Wordsworth Revisited: Geometry Is the Mother of Invention

Wordsworth had an interest, one might almost say (given the frequency with which reference to it occurs in The Prelude), an obsession with Geometry.  In a certain way, this makes a sort of sense.  Mathematics and mysticism are not all that far apart--an interest in one is often accompanied by an interest in the other. (I take as the most famous example Blaise Pascal--but even from the very beginning--think of the legends of the Pythagorian Cult--the two have been in close proximity.)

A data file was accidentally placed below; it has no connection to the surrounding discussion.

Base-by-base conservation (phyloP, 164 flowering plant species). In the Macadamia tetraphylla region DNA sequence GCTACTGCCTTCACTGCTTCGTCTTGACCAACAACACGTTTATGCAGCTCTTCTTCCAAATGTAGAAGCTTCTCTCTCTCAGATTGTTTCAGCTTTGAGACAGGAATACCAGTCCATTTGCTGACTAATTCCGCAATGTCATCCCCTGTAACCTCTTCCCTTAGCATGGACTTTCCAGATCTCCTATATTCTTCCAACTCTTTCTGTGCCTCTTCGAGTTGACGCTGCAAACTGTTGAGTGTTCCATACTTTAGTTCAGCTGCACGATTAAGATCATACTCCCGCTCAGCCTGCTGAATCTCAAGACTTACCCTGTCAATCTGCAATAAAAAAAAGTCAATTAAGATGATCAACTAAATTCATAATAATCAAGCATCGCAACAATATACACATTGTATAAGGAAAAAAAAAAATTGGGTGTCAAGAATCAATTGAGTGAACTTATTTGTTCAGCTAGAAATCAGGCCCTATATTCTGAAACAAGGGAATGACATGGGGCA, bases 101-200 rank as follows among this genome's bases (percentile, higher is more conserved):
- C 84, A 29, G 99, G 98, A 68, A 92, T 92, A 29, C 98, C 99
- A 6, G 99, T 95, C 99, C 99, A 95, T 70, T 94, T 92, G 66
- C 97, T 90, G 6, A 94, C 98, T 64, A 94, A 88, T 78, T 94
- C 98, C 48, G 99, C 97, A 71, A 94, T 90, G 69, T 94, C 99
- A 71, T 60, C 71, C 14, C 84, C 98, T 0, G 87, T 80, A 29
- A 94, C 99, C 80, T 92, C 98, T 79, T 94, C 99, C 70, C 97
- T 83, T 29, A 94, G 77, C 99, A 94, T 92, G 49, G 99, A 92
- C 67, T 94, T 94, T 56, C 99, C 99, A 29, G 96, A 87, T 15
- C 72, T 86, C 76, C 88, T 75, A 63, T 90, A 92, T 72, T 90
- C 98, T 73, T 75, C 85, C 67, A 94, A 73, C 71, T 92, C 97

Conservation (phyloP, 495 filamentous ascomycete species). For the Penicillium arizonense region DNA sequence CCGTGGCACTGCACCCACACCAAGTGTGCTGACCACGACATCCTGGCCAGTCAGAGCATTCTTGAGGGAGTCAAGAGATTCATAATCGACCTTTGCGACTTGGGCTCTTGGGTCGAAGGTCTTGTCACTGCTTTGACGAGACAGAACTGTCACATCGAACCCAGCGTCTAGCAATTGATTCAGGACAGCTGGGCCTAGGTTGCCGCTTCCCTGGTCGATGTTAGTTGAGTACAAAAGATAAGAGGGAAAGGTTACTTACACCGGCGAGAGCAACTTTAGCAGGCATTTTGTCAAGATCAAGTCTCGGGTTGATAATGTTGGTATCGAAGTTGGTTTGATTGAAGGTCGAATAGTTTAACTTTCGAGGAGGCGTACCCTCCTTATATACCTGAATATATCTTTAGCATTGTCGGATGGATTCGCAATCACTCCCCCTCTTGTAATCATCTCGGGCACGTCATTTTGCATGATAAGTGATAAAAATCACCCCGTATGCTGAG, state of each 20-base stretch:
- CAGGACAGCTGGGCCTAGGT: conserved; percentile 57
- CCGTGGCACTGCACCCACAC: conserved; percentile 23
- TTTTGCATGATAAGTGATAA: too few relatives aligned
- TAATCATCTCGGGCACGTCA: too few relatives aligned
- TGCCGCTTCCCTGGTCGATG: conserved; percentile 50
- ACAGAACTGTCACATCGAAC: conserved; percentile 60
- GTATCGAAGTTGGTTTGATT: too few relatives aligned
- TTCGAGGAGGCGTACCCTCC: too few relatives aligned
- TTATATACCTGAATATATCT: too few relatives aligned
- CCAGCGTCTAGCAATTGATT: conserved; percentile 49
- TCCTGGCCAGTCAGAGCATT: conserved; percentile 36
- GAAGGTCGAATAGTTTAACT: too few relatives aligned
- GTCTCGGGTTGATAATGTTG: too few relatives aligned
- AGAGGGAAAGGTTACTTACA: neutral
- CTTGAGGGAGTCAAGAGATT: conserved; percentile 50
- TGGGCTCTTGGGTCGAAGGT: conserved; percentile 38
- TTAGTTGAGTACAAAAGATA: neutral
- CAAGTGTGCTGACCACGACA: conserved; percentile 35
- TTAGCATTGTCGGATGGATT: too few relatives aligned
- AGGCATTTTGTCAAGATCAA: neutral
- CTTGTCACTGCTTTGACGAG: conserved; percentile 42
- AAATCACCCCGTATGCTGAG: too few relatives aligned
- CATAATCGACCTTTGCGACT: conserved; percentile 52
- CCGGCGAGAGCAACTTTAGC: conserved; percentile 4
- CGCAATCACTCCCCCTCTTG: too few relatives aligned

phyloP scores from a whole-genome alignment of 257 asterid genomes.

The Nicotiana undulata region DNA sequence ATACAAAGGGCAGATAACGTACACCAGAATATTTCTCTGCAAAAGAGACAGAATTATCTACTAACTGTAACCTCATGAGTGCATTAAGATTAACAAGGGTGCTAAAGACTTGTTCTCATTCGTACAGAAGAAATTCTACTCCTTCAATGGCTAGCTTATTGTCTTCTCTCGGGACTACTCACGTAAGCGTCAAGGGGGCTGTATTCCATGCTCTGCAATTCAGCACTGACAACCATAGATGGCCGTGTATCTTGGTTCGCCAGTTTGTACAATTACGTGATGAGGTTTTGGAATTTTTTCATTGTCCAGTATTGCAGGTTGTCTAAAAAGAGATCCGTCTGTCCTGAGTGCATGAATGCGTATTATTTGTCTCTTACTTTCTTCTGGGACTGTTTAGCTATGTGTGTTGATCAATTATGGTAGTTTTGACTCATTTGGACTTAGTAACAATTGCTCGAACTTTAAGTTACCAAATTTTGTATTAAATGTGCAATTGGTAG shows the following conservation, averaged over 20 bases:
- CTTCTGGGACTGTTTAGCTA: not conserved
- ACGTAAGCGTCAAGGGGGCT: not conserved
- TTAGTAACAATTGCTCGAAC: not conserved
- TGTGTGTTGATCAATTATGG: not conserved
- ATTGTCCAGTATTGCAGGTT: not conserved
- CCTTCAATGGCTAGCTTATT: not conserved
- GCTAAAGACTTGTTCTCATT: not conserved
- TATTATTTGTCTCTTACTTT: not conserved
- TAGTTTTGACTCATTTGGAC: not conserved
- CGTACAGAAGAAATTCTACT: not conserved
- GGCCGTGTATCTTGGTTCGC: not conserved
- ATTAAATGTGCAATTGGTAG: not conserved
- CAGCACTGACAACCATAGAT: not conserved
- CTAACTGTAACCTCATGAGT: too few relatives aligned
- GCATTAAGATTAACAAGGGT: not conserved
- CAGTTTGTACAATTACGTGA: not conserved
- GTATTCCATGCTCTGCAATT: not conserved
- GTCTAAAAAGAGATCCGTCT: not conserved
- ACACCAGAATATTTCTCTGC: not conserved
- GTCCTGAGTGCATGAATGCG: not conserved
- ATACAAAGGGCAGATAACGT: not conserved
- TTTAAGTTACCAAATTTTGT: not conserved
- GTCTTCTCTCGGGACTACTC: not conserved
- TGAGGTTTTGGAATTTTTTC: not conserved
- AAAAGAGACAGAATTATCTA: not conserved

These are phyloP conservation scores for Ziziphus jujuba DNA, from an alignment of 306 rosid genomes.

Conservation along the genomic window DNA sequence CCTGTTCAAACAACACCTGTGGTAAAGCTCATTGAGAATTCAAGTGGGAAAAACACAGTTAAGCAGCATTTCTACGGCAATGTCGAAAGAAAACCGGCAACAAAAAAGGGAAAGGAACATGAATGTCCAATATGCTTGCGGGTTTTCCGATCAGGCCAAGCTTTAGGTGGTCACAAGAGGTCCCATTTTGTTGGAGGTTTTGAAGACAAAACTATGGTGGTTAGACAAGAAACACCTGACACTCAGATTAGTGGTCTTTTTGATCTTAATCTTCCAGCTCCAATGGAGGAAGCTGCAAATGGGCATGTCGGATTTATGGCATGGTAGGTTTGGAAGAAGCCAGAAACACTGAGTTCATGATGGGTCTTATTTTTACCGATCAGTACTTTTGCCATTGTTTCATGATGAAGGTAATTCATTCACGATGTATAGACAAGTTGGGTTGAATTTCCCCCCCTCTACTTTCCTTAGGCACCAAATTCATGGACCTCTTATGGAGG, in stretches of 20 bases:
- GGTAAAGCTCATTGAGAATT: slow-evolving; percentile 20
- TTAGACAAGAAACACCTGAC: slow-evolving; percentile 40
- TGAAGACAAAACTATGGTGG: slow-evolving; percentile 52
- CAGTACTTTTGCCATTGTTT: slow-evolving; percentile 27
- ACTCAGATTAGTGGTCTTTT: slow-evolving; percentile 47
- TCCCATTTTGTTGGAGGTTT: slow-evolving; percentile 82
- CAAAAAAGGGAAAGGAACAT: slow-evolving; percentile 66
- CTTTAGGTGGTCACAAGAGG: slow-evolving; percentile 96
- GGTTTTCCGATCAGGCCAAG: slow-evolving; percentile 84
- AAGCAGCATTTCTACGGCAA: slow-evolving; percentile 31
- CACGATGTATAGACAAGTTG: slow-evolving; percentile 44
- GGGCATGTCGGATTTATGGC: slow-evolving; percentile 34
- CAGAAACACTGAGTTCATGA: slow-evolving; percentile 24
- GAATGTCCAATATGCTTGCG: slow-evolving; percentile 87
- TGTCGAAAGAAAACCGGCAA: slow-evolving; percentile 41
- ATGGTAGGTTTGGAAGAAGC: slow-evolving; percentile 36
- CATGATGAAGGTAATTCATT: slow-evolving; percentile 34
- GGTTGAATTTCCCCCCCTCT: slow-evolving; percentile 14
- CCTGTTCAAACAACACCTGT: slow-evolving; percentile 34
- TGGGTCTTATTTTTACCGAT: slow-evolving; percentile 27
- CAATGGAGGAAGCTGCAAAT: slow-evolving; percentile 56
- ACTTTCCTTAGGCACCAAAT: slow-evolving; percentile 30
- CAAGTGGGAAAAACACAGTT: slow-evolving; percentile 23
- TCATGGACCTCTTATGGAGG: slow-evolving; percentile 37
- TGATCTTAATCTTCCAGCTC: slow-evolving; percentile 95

from The Prelude Book VI
William Wordsworth

Yet may we not entirely overlook
The pleasure gathered from the rudiments
Of geometric science. Though advanced
In these inquiries, with regret I speak,
No farther than the threshold, there I found
Both elevation and composed delight:
With Indian awe and wonder, ignorance pleased
With its own struggles, did I meditate
On the relation those abstractions bear
To Nature's laws, and by what process led,
Those immaterial agents bowed their heads
Duly to serve the mind of earth-born man;
From star to star, from kindred sphere to sphere,
From system on to system without end.

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